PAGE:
“1 He frowned and turned away 2 Because a blind man came to him 3 And how can you know that he might become pure? 4 Or he might receive admonition, and the admonition might benefit him 5 As for he who thinks himself self-sufficient 6 To him you attend 7 And it will not be your fault if he does not become pure 8 But as for he who came to you running 9 while in a state of awe , 10 Of him you are neglectful and divert your attention to another” (80:1-10)


In the ninth chapter of the Quran, we find the verse which can be translated as: “May Allah forgive you - Why did you grant them leave (for remaining behind and not going to fight the enemy ) (instead of making them remain) until those who told the truth were exonerated and the liars were exposed?” (9:43)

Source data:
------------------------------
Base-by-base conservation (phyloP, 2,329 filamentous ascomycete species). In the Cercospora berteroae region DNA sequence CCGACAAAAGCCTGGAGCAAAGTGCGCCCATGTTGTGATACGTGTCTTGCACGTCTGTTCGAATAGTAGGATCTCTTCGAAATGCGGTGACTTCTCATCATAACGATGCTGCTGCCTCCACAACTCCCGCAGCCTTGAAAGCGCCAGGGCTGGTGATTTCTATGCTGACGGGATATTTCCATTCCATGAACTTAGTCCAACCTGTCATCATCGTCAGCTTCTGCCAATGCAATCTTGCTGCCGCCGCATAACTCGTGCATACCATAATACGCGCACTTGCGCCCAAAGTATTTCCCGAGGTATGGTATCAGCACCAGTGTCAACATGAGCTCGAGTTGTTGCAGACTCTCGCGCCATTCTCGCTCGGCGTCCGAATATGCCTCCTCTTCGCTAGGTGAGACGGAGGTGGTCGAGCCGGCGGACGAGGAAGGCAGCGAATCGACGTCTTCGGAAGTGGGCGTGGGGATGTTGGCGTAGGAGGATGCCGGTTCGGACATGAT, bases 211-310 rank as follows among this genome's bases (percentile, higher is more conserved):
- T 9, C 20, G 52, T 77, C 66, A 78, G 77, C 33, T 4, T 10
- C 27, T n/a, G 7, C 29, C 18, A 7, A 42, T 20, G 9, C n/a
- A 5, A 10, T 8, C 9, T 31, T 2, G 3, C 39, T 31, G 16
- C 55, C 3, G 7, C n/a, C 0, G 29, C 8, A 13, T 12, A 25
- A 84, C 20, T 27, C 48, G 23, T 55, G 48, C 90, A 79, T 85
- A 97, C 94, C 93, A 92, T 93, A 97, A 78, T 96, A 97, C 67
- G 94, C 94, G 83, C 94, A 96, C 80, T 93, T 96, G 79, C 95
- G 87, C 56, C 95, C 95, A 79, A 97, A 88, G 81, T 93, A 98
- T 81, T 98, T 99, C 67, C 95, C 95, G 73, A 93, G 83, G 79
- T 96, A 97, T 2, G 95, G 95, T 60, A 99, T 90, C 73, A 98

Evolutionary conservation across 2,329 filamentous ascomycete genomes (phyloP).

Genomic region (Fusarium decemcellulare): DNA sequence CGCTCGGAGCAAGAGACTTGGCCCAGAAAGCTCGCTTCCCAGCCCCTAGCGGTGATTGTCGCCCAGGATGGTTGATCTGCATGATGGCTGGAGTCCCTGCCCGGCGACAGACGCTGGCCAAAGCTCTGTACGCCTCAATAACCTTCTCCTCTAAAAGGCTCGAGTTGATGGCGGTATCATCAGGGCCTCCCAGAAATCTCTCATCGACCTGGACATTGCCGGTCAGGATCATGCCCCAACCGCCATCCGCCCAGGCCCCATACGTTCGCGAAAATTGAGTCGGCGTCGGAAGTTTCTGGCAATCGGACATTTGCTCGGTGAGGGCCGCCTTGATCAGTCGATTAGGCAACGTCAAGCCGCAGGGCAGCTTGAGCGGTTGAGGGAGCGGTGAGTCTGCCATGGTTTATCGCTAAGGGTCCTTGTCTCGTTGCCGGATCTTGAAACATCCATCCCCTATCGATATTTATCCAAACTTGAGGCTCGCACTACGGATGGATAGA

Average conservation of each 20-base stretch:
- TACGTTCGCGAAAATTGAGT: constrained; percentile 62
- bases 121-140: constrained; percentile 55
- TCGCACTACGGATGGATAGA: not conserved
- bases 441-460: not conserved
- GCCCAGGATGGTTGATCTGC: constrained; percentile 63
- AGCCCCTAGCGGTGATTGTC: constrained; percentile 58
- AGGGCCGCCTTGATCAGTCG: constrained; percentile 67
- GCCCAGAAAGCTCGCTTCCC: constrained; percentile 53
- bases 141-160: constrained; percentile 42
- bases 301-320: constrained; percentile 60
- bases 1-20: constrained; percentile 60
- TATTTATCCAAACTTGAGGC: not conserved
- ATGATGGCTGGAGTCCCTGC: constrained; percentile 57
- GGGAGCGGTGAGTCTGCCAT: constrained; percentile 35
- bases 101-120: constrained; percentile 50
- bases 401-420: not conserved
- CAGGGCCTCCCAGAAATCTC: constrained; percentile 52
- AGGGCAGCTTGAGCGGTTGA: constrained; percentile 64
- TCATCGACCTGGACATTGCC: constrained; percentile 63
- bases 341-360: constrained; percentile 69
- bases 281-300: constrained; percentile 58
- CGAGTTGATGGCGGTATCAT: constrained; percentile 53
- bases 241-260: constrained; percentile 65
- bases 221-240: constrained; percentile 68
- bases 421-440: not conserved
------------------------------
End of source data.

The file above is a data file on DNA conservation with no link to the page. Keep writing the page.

In the third chapter of the Quran, Al Imran, we find: “It is not permitted for any prophet to take an extra part of the war booty and whosoever deceives his companions regarding the booty, he shall bring forth on the Day of Resurrection that which he took. Then every person shall be paid in full what he has earned, and they shall not be dealt with unjustly. (3:161)


In the eighth chapter of the Quran, we find: “It is not for a prophet that he should capture prisoners of war until he has made a great slaughter (among his enemies) in the land. You desire the good of this world (the money of ransom for freeing the captives) but Allah desires (the good of) the Hereafter (for you). And Allah is All-Mighty, All-Wise.” (Al-Anfal 67)